Wade Lees jokes that he’s close to collecting his pension and that his bones can’t hold the weight they once did. He’ll refer to Maryland football’s freshman placekicker Joseph Petrino as a “good little kid” — which Petrino is, compared to the Terps’ 30-year-old Australian punter.

He’s quick to self-deprecate, but Lees is a valuable piece for Maryland. He earned the Ray Guy Award Punter of the Week honor after averaging 48.6 yards per punt and booming two punts over 50 yards against Minnesota.

And in last week’s drubbing against Rutgers, Lees pinned a career-best five of his six punts inside the 20-yard line, including a 54-yard kick that was downed at the Scarlet Knights’ six-yard line, one of three times Saturday Lees’s efforts pushed Rutgers up against its own goal line.

As he ran off the field, interim head coach Matt Canada and the rest of the bench high-fived Lees for his contributions in shutting down the Scarlet Knights’ offense.

“With the field position battle, we had them pinned in a lot. It’s very hard to call plays inside your 10-yard line,” Canada said. “He is an asset. He is a weapon.”

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On the three drives that Rutgers began inside its 10-yard line, the Scarlet Knights gained a total of 44 yards on eight rushes and three pass attempts. They went three-and-out twice and gained just one first down on the other possession.

That helped Maryland mount a 24-point lead at halftime as its defense engulfed Rutgers’ passing threat. The Terps finished with five interceptions and surrendered just 179 yards in the 34-7 win.

“It is a field position game,” Rutgers coach Chris Ash said. “When you start on the two-yard line, it does cut down the play book and the number of calls that you can make.”

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Lees is in his third year at Maryland. Before coming to America, he played Australian rules football, which is more like rugby or soccer than American football and requires a level of endurance that a punter doesn’t need. Lees said he would run between 12 and 13 miles per game, focusing more on stamina than strength.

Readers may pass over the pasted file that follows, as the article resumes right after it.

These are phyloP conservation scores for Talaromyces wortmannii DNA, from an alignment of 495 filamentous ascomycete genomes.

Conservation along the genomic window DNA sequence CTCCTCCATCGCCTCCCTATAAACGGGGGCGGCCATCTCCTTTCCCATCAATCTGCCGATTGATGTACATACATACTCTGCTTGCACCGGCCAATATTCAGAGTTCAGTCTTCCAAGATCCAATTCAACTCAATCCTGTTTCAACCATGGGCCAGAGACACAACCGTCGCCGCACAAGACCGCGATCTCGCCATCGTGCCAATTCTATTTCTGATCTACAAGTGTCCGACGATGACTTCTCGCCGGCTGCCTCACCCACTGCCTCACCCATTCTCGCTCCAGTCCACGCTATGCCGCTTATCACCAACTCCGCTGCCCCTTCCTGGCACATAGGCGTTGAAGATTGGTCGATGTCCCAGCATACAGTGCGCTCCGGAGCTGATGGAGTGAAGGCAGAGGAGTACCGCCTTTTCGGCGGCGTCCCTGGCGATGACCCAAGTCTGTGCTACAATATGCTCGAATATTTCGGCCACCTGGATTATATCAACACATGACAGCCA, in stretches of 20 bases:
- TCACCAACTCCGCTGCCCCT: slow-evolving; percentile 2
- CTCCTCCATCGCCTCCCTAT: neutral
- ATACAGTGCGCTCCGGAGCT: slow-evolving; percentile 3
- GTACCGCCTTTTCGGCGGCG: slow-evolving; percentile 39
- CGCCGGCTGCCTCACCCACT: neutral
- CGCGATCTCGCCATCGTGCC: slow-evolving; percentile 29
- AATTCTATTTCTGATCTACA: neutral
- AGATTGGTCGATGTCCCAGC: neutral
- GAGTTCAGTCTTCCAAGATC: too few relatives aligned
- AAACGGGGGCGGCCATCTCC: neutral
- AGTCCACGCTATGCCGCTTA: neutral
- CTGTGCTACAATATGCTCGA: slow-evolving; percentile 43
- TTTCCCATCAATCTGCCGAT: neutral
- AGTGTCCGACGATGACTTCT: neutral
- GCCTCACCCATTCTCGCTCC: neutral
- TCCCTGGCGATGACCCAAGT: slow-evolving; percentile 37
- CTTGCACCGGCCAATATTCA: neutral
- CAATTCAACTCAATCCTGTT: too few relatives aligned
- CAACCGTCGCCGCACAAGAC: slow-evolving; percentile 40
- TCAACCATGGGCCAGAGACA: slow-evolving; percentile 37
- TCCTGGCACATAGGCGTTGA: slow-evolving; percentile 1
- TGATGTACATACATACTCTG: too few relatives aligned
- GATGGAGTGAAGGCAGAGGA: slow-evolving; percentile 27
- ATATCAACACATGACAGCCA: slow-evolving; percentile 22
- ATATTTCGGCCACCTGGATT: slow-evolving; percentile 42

So this offseason, Lees strengthened his legs to add distance on his punts. Lees is averaging 41.6 yards with each kick this year, 2.4 yards more than he averaged in 2017.

And despite booting away about half as many punts as he had during his freshman and sophomore campaigns, he has nearly matched his output for punts within the 20-yard line, with 14 compared to 17 and 20 the past two seasons, respectively. Out of 172 career punts, five have landed for touchbacks while 51 have been downed inside the 20.

Lees’s precision comes from his days playing Aussie rules, which uses drop kicks as long passes between teammates and also requires accurate kicking to score goals.

“I should be able to do that in my sleep to be honest,” Lees said. “If I’m not doing that, I probably shouldn’t be here.”

But Lees said he prefers the booming kicks to the pinpoint ones. That’s why he built up his leg muscles with squats and single-leg dumbbell raises, which has allowed him to employ a more traditional end-over-end punt rather than a rugby-style running start on kicks. His 46-yard effort that wide receiver Taivon Jacobs downed at the two-yard line was kicked straight-on.

“Nothing too heavy that’s obviously going to throw me out,” Lees joked. “I’ve got to watch my bones and my muscles at this age.”

Lees hasn’t ruled out a shot in the NFL — “Who wouldn’t want that paycheck, I suppose?” — if he can perform well enough to garner the attention of scouts. But as a man among boys in College Park, the punter has helped Maryland control the field position battle each time he lines up to kick the ball away.

And for that, Canada is grateful.

“I sure don’t do anything with that guy except sit back there and clap for him,” Canada said. “He’s a weapon.”